I get up and they lose the monitor. Don’t worry, this happens sometimes. Get back in bed so they can replace it. Except the resident placing it suddenly gets quiet. She’s feeling around, causing me some pretty good discomfort. She asks for an ultrasound. Someone disappears for a few minutes then comes back wheeling one in. They all crowd the machine and talk quietly as they point at the screen. I ask them what they’re looking at.

A hand.

Cora had, as it seems, swiped the monitor off her head then decided to leave her arm up over her head. Her hand is now in my cervical opening. The resident decides to try and manually move her hand. A good amount of painful digging around and she comes up unsuccessful, letting us know that Cora even went as far as to squeeze her fingers.

Babies can, and are, delivered with hands against their faces. It happens and while it makes the pushing process more difficult, it’s doable. Except Cora doesn’t have her hand against her face, she has her entire arm wrapped across the top of her head the pressing down into my cervix.

Dr. Cicerelli comes in because the residents begin talking c-section and I lose it. I immediately begin sobbing. She comes in to talk to me about my options. Rob and Cristina ask well thought out questions, I try to see reason in every direction but my heart was so set on a VBAC. No one can answer me one way or another. We can proceed with the VBAC plan and hope she moves, try a few things to encourage her to move, or we can opt for the c-section. I ask everyone to leave the room until it’s just Rob and I. I continue to cry. It feels so unfair. I don’t understand how other women can just have babies. I’m trying so hard, doing everything right, and it’s not working, again.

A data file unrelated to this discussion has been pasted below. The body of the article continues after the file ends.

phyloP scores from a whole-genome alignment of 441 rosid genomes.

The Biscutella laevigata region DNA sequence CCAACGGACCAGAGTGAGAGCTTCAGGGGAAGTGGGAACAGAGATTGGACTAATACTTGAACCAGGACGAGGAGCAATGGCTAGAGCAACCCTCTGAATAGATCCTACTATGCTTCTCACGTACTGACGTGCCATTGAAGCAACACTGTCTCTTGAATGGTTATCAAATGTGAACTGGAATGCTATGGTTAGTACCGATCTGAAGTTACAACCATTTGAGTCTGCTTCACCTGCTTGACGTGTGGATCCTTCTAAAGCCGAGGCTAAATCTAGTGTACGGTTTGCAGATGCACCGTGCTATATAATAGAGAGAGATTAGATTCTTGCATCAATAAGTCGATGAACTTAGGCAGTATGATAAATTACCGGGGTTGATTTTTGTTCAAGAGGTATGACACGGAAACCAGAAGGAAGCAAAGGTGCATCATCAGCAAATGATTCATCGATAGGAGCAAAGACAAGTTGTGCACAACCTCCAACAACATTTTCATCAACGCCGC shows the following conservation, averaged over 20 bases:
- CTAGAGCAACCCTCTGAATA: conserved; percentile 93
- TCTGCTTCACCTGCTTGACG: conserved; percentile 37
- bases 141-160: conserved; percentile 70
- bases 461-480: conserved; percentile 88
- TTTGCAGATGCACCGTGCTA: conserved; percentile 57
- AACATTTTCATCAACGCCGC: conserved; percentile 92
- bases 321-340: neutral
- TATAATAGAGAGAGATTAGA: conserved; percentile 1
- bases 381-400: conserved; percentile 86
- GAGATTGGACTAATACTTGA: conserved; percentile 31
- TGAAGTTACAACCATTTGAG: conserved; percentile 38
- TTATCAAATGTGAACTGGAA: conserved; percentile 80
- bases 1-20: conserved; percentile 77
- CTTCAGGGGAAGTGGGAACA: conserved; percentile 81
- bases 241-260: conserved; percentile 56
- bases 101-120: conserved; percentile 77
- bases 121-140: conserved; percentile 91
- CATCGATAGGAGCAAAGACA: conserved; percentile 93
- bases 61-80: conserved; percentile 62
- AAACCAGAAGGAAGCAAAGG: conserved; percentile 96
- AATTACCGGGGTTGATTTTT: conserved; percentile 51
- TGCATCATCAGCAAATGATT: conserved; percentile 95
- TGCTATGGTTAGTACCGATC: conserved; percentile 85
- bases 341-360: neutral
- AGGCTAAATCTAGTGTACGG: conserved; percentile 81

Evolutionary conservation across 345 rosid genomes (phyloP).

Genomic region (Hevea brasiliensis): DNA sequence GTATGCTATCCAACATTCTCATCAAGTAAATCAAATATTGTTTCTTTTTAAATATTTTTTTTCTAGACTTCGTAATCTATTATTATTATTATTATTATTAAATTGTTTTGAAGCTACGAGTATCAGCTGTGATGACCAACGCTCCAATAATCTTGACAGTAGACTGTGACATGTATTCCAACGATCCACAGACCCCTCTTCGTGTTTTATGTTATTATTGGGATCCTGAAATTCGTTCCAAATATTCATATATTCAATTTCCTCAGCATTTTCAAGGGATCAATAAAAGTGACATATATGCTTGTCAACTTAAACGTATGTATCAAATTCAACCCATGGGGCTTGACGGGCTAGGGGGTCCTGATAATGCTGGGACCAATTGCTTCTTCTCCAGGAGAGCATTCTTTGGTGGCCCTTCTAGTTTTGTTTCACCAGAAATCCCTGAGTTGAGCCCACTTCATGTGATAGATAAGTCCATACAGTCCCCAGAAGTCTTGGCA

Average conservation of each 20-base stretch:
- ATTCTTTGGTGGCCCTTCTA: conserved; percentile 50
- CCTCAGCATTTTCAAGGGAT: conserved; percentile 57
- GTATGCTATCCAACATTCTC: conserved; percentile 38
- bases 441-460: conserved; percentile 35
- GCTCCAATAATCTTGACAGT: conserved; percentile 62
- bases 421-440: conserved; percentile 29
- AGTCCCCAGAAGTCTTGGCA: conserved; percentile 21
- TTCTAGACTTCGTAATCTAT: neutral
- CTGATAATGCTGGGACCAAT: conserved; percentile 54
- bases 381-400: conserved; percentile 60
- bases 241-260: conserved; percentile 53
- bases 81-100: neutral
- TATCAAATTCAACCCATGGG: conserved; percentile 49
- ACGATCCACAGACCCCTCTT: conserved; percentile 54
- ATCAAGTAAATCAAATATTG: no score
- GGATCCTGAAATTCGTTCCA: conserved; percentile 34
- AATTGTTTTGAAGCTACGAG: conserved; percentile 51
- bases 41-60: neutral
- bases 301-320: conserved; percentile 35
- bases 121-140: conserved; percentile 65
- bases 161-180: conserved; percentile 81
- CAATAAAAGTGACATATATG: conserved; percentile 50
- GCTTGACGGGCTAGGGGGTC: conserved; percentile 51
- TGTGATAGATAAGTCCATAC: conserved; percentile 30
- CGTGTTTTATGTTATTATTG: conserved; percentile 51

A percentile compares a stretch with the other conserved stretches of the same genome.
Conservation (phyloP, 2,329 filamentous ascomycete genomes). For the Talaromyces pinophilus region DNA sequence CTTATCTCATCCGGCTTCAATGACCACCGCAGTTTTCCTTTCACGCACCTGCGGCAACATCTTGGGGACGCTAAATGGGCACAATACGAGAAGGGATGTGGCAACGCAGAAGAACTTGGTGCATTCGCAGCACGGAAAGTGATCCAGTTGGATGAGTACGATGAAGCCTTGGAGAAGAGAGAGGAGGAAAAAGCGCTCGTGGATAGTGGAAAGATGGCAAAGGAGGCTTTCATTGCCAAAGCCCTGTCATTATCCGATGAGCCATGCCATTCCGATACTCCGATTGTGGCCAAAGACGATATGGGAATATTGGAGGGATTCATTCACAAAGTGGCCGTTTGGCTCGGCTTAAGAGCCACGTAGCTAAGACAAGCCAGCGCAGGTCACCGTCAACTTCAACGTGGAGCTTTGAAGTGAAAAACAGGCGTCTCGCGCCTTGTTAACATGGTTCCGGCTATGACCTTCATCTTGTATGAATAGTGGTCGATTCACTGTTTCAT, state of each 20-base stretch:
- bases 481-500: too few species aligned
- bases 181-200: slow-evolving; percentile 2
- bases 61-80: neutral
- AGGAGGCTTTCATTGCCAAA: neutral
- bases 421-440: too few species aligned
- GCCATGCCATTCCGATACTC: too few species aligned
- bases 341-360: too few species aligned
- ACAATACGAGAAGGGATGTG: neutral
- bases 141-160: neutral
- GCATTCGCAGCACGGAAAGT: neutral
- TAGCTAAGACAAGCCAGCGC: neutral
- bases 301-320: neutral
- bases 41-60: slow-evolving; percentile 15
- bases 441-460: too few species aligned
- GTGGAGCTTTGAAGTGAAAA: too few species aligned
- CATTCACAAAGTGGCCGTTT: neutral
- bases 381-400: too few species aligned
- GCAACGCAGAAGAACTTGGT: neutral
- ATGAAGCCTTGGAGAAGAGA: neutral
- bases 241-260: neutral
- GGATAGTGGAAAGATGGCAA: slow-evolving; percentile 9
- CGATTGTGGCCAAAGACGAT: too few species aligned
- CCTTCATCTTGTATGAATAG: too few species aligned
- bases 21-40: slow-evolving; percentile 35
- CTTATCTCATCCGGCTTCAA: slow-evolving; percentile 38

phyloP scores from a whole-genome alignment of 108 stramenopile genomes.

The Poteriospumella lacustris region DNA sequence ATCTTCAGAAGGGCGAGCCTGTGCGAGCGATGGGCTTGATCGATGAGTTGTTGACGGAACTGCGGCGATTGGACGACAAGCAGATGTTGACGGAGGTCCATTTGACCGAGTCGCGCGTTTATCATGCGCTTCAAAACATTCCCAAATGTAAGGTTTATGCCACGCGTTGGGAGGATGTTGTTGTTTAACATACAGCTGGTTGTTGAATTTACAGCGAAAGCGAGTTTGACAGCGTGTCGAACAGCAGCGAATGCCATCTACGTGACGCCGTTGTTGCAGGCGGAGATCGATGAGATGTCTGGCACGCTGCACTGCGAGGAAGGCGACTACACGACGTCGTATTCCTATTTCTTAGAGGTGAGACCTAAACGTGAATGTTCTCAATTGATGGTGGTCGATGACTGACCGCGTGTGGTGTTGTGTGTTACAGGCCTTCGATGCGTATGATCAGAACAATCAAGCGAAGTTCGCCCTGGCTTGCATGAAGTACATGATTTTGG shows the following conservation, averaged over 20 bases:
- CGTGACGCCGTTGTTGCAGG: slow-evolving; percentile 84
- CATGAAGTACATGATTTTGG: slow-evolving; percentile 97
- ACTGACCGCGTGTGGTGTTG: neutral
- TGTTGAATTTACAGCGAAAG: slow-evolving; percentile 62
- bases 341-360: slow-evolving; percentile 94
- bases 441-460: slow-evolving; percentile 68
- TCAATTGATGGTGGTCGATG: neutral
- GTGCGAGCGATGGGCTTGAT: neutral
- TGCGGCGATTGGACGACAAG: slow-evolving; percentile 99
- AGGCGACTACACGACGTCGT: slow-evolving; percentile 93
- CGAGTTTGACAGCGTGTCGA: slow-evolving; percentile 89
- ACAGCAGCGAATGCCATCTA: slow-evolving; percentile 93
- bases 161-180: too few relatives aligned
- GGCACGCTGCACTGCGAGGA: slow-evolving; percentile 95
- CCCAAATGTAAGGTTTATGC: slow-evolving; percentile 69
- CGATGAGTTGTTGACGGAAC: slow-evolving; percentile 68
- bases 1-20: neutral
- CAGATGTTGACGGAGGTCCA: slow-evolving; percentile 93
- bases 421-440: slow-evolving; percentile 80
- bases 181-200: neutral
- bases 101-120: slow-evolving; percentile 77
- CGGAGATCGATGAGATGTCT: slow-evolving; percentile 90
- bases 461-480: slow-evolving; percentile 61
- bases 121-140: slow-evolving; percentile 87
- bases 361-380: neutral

It’s now 4am on Tuesday 11/7, 24 hours post membrane rupture, and I concede. 

I agree to the c-section through tears. I’m frustrated, hurt, and feeling betrayed by my body. I know it’s nothing I did, nothing Cora did, nothing anyone did. It just is. They tentatively schedule me for a 7:30am c-section. In the time between I’m told they’ll turn off my pit drip, have me labor naturally in a few different positions to encourage her to move, and they’ll check me at 7am. If she’s moved her arm we’ll proceed with my VBAC plans. If not I’ll go in for surgery.